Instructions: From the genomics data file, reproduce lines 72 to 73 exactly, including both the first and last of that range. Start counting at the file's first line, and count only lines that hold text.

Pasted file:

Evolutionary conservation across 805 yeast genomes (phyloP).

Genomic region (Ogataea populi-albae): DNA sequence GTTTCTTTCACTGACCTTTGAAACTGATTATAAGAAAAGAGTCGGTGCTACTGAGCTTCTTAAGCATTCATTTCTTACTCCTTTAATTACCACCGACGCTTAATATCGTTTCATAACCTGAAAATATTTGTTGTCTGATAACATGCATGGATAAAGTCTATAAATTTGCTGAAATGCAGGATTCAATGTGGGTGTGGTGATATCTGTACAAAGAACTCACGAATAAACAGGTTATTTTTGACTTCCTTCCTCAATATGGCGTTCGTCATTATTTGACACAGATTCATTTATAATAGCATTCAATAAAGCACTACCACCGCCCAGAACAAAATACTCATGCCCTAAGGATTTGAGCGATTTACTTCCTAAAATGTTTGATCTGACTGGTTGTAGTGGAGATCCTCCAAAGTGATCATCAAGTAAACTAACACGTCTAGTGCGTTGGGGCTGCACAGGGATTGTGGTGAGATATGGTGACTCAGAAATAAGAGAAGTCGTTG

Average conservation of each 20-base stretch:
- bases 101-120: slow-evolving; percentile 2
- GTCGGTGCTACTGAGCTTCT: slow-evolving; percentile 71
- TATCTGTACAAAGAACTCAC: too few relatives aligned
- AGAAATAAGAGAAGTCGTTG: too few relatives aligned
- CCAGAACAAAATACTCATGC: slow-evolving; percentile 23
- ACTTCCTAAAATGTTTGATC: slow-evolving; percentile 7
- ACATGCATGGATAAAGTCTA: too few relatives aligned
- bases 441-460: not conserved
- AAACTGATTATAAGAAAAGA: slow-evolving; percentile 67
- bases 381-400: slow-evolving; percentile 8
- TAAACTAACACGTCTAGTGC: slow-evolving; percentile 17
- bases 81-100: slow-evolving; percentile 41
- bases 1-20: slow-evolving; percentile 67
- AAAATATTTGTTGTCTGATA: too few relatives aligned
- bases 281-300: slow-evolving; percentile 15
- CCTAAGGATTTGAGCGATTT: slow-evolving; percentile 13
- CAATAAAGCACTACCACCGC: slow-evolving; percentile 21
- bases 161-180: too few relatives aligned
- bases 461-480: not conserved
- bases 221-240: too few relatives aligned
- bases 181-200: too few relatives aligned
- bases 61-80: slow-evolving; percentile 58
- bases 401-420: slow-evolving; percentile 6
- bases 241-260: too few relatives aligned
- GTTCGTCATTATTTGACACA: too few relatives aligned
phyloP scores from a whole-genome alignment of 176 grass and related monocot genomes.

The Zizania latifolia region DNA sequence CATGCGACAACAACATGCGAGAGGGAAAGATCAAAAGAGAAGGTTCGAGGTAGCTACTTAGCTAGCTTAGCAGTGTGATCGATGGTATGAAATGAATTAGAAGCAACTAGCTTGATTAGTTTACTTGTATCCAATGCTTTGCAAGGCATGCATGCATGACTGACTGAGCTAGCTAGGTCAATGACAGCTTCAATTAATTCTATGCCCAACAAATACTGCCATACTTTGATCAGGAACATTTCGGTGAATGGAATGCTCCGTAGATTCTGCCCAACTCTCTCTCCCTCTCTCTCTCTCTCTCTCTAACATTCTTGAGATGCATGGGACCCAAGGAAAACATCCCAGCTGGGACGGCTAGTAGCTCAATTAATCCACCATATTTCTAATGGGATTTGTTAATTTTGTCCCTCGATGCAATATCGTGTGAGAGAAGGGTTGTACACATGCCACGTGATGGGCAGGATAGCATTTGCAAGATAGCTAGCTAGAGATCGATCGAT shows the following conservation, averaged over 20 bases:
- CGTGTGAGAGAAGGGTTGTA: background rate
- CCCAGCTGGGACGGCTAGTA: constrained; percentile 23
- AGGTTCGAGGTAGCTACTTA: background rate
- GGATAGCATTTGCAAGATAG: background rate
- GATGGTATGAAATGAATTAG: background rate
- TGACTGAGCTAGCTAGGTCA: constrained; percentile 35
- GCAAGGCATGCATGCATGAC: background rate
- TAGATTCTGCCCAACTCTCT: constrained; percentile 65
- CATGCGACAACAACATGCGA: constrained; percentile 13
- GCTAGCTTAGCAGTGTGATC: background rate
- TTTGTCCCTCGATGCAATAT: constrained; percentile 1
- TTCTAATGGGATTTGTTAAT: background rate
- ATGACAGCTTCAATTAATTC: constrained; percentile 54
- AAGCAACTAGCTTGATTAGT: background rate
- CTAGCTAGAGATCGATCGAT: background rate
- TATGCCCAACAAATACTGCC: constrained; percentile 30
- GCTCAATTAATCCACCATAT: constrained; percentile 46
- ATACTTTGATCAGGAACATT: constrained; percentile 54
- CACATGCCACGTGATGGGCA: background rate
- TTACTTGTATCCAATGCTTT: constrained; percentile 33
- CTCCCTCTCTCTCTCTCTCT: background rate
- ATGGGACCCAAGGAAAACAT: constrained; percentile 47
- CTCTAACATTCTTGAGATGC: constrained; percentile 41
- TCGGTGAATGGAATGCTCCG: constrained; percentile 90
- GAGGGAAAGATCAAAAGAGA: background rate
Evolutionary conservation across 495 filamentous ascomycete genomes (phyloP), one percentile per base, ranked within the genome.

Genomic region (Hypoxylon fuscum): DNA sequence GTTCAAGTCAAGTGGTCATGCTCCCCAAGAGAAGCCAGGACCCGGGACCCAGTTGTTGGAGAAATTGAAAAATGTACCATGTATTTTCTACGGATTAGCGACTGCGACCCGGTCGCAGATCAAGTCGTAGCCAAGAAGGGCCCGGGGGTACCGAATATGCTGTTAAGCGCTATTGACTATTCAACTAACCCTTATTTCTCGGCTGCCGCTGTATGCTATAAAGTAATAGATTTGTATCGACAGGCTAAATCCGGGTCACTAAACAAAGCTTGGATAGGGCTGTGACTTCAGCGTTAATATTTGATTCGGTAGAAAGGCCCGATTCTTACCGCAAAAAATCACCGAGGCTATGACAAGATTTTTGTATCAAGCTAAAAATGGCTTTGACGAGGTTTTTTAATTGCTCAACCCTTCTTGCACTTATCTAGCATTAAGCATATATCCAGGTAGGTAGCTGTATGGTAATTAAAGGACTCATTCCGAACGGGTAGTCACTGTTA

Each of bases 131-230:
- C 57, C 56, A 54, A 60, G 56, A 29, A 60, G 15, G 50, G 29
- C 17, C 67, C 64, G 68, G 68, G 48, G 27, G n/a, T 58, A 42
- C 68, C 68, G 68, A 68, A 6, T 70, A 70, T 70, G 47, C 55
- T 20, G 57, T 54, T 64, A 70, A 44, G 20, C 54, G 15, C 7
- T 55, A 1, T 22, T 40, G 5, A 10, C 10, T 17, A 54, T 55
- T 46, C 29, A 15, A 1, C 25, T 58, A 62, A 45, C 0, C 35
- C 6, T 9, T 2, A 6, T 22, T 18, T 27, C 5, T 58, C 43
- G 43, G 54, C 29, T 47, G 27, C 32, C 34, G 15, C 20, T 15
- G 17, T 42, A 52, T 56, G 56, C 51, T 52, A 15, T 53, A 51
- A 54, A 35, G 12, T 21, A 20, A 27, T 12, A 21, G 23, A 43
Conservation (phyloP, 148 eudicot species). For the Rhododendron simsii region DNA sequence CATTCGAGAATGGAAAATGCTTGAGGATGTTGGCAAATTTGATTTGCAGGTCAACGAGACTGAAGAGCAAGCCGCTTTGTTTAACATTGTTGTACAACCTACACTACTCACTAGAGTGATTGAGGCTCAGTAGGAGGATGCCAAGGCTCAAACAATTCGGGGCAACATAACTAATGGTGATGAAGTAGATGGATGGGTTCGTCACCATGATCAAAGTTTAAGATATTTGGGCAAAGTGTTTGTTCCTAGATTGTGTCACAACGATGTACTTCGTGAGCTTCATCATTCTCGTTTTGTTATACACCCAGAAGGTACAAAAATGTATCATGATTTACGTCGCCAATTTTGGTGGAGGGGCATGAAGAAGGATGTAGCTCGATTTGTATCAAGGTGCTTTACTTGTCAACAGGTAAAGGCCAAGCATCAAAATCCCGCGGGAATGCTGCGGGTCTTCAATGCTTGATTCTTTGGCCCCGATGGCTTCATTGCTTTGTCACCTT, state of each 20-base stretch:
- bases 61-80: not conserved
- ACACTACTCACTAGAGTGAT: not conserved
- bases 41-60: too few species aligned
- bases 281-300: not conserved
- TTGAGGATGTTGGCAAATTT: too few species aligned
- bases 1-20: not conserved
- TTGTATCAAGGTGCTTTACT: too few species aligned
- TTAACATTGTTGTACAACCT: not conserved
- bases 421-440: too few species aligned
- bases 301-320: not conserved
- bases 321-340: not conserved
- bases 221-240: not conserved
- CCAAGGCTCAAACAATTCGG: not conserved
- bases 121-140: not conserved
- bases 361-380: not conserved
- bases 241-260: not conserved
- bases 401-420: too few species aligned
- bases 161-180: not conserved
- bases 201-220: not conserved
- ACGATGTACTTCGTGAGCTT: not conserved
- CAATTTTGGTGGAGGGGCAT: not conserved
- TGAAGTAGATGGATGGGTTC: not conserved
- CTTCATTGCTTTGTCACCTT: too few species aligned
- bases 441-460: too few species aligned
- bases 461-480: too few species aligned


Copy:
- bases 41-60: too few species aligned
- bases 281-300: not conserved